Twilight of the gods
To pull off an anti-religious interpretation of Parsifal would seem to be no mean feat. If you have ever wondered how Parsifal can move even atheists, this production by Uwe Eric Laufenberg offers some answers.
Setting it in the war-torn Middle East, with the flower-maidens swapping hijab for harem glamour and Parsifal arriving in army uniform, might seem to be looking for trouble. The staging is located precisely in Iraq – as a projected zoom from earth into outer space and back shows us during the Transformation music. The monks’ crumbling, domed church is troubled by the invaders; traditions are maintained with struggle and sorrow.
Security outside was tight – especially with Chancellor Angela Merkel in the audience for the second night. But controversy? Offence-causing? Beyond a crucifix that doubles as a dildo, not too much. Instead, there’s a heartfelt message that is hard won.
Unfortunately it’s full of small anomalies that leave the concept not entirely watertight. Goodness knows where Parsifal might find a swan in such an environment. And then the unfortunate Amfortas must give his own blood via his Christ-like wound and a crown of thorns: the Grail is filled with it and some of the monks drink, yet the rest of them fill their shot-glasses from a tap in the side of the bath, on top of which their leader lies bleeding. From where I sat, I couldn’t work out how the blood would get into the tap, or how poor Amfortas could survive this lengthy drainage. It’s a painful, hideous ritual – but it’s meant to be, for Laufenberg’s purposes.
By Act 3 Kundry is ancient and infirm, water is in short supply and tropical nature has encroached on the ruined church; tourists cavort happily, some naked, under a waterfall (the sound of water annoyingly encroaches upon the Good Friday music); and it is only with the advent of peace and secular good sense that poor Kundry is finally accorded the dignity she deserves. She, Titurel and Wagner himself face death, washed away by the floods of time; and Titurel’s Totenfeier (funeral rites) becomes a gigantic confrontation as a Jewish group demands that the monks perform their ritual for the last time – a new slant indeed on these words. Now Parsifal brings salvation by placing the spear in Titurel’s coffin; everyone follows suit with every religious symbol available. Menorahs, Buddhas, crosses, everything is consigned to the coffin, and a greater humanity, unified and compassionate for the sake of it, is implicitly achieved.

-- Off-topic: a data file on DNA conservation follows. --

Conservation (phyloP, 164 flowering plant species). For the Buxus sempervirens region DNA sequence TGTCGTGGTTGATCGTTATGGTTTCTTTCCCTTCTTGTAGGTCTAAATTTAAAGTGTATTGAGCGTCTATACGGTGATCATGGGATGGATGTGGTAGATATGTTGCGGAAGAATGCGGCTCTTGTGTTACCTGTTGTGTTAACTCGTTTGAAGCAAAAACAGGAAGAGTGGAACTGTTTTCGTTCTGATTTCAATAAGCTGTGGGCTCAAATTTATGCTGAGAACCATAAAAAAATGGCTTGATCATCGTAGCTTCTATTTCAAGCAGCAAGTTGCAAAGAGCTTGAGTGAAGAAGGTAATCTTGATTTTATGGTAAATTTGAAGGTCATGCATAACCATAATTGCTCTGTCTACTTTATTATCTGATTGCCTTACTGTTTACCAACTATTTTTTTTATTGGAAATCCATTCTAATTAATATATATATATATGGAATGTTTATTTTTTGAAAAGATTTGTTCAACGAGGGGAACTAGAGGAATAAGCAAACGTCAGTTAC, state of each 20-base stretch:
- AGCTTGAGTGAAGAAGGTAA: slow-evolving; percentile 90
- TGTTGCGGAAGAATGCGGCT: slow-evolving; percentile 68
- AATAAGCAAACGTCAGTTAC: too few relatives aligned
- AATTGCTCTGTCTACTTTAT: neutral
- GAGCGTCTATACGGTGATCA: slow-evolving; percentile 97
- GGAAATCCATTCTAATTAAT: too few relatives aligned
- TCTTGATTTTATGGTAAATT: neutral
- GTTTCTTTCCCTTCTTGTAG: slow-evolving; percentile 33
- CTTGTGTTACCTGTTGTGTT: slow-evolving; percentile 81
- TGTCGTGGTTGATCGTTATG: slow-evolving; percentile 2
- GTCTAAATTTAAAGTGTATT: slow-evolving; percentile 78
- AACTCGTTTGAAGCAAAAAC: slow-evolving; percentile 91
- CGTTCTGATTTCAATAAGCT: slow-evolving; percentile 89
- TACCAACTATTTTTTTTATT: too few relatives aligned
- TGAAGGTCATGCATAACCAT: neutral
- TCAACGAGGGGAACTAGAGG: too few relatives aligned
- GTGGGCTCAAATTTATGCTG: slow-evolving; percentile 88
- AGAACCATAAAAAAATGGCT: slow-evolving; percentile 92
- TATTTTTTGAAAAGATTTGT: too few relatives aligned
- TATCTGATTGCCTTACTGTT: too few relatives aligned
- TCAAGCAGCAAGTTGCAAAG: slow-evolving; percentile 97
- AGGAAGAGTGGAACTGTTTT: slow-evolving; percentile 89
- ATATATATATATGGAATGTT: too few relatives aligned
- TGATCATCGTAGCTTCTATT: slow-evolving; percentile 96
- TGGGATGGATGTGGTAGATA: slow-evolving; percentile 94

Fabulous casting almost throughout: first, Georg Zeppenfeld, an outstanding Gurnemanz with strong-centred personality, velvet tone and meaning in every syllable. Elena Pankratova’s Kundry captured her metamorphoses not just in consistent vocal magnificence, but with acting so convincing that it was hard to believe the crone of Act 3 was the same singer as the earlier sequined seductress. Gerd Grochowski was a fine Klingsor vocally, though the production somewhat undercharacterises him – a self-flagellating Bond villain surrounded by both crucifixes and a prayer mat – and Ryan McKinny gave his all as a heartbreaking Amfortas, his ‘Erbarme’ a searing high point, the Totenfeier agonising yet full of dignity.
The Parsifal of Klaus Florian Vogt had been eagerly anticipated; the German tenor has a clarion trumpet of a voice, almost uncannily precise pitching, and a presence that could have been hand-made for Wagnerian heroes. Yet something isn’t quite ideal about his phrasing; the flow of communication seems occasionally held up and does not entirely reach the heart. What did strike home, though, was Bayreuth’s orchestra, finessed, elegant and impassioned under the baton of Hartmut Haenchen; and the chorus, rich and radiant, seductive and ferocious by turns.
Above all, though, the fervent message of this Parsifal was unmistakable: let’s bury the symbols, the superstitions, the rituals – odious and otherwise – of divisive religion, and the wars wrought in its name, and live together in peace, made wise by compassion. The audience is left bathed in light and the sublime conclusion of Wagner’s last score. Perhaps this Grail is the music. And the future is up to us.